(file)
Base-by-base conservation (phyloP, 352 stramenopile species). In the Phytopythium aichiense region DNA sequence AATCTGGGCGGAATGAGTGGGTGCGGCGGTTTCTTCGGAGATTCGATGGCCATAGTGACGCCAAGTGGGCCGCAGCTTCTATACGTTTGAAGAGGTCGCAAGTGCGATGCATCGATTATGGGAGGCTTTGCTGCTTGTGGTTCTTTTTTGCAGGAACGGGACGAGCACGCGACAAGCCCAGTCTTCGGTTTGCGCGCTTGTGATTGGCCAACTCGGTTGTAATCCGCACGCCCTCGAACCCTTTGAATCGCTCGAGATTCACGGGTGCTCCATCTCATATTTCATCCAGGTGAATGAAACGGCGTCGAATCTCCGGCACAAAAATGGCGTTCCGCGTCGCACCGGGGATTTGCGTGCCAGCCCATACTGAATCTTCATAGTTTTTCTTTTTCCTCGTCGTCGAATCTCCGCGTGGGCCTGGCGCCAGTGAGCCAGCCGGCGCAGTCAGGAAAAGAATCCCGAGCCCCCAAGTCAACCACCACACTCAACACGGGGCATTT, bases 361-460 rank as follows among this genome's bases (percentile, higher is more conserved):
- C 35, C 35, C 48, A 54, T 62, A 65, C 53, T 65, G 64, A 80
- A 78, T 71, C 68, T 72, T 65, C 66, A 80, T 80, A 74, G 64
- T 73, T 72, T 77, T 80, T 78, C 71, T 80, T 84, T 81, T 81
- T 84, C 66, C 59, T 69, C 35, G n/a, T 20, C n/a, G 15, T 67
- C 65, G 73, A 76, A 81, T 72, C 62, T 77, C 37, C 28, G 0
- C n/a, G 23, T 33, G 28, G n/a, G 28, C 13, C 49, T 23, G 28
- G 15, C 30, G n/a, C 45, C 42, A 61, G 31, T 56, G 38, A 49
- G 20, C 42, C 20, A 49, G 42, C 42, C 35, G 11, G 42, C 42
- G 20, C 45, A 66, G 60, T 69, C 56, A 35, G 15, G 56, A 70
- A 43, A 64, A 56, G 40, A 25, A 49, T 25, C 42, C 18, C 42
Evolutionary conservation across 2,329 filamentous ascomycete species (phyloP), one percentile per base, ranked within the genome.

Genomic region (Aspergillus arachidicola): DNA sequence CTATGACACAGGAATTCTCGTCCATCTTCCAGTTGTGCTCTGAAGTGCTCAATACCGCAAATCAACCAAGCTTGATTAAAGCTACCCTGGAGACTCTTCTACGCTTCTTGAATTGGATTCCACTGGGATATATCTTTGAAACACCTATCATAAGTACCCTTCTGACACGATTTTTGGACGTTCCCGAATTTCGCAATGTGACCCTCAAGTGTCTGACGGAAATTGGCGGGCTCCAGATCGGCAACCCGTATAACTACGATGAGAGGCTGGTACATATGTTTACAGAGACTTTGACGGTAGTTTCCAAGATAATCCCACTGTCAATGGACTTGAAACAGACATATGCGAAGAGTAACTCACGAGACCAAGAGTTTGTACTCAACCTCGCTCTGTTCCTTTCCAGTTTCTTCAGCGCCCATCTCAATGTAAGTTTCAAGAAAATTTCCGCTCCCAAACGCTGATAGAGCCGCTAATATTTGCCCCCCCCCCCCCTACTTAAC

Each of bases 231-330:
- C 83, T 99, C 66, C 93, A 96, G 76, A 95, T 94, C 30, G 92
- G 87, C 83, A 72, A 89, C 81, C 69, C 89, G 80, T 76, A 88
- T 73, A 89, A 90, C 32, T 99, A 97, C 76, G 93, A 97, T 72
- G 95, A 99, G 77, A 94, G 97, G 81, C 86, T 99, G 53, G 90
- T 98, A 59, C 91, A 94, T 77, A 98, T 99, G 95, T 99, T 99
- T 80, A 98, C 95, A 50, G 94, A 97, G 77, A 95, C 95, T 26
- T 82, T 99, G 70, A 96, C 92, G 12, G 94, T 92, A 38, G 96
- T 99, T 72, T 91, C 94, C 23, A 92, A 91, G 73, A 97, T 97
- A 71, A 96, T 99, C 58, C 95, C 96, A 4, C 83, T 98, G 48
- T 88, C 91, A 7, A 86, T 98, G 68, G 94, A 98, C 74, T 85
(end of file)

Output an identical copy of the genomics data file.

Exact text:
Base-by-base conservation (phyloP, 352 stramenopile species). In the Phytopythium aichiense region DNA sequence AATCTGGGCGGAATGAGTGGGTGCGGCGGTTTCTTCGGAGATTCGATGGCCATAGTGACGCCAAGTGGGCCGCAGCTTCTATACGTTTGAAGAGGTCGCAAGTGCGATGCATCGATTATGGGAGGCTTTGCTGCTTGTGGTTCTTTTTTGCAGGAACGGGACGAGCACGCGACAAGCCCAGTCTTCGGTTTGCGCGCTTGTGATTGGCCAACTCGGTTGTAATCCGCACGCCCTCGAACCCTTTGAATCGCTCGAGATTCACGGGTGCTCCATCTCATATTTCATCCAGGTGAATGAAACGGCGTCGAATCTCCGGCACAAAAATGGCGTTCCGCGTCGCACCGGGGATTTGCGTGCCAGCCCATACTGAATCTTCATAGTTTTTCTTTTTCCTCGTCGTCGAATCTCCGCGTGGGCCTGGCGCCAGTGAGCCAGCCGGCGCAGTCAGGAAAAGAATCCCGAGCCCCCAAGTCAACCACCACACTCAACACGGGGCATTT, bases 361-460 rank as follows among this genome's bases (percentile, higher is more conserved):
- C 35, C 35, C 48, A 54, T 62, A 65, C 53, T 65, G 64, A 80
- A 78, T 71, C 68, T 72, T 65, C 66, A 80, T 80, A 74, G 64
- T 73, T 72, T 77, T 80, T 78, C 71, T 80, T 84, T 81, T 81
- T 84, C 66, C 59, T 69, C 35, G n/a, T 20, C n/a, G 15, T 67
- C 65, G 73, A 76, A 81, T 72, C 62, T 77, C 37, C 28, G 0
- C n/a, G 23, T 33, G 28, G n/a, G 28, C 13, C 49, T 23, G 28
- G 15, C 30, G n/a, C 45, C 42, A 61, G 31, T 56, G 38, A 49
- G 20, C 42, C 20, A 49, G 42, C 42, C 35, G 11, G 42, C 42
- G 20, C 45, A 66, G 60, T 69, C 56, A 35, G 15, G 56, A 70
- A 43, A 64, A 56, G 40, A 25, A 49, T 25, C 42, C 18, C 42
Evolutionary conservation across 2,329 filamentous ascomycete species (phyloP), one percentile per base, ranked within the genome.

Genomic region (Aspergillus arachidicola): DNA sequence CTATGACACAGGAATTCTCGTCCATCTTCCAGTTGTGCTCTGAAGTGCTCAATACCGCAAATCAACCAAGCTTGATTAAAGCTACCCTGGAGACTCTTCTACGCTTCTTGAATTGGATTCCACTGGGATATATCTTTGAAACACCTATCATAAGTACCCTTCTGACACGATTTTTGGACGTTCCCGAATTTCGCAATGTGACCCTCAAGTGTCTGACGGAAATTGGCGGGCTCCAGATCGGCAACCCGTATAACTACGATGAGAGGCTGGTACATATGTTTACAGAGACTTTGACGGTAGTTTCCAAGATAATCCCACTGTCAATGGACTTGAAACAGACATATGCGAAGAGTAACTCACGAGACCAAGAGTTTGTACTCAACCTCGCTCTGTTCCTTTCCAGTTTCTTCAGCGCCCATCTCAATGTAAGTTTCAAGAAAATTTCCGCTCCCAAACGCTGATAGAGCCGCTAATATTTGCCCCCCCCCCCCCTACTTAAC

Each of bases 231-330:
- C 83, T 99, C 66, C 93, A 96, G 76, A 95, T 94, C 30, G 92
- G 87, C 83, A 72, A 89, C 81, C 69, C 89, G 80, T 76, A 88
- T 73, A 89, A 90, C 32, T 99, A 97, C 76, G 93, A 97, T 72
- G 95, A 99, G 77, A 94, G 97, G 81, C 86, T 99, G 53, G 90
- T 98, A 59, C 91, A 94, T 77, A 98, T 99, G 95, T 99, T 99
- T 80, A 98, C 95, A 50, G 94, A 97, G 77, A 95, C 95, T 26
- T 82, T 99, G 70, A 96, C 92, G 12, G 94, T 92, A 38, G 96
- T 99, T 72, T 91, C 94, C 23, A 92, A 91, G 73, A 97, T 97
- A 71, A 96, T 99, C 58, C 95, C 96, A 4, C 83, T 98, G 48
- T 88, C 91, A 7, A 86, T 98, G 68, G 94, A 98, C 74, T 85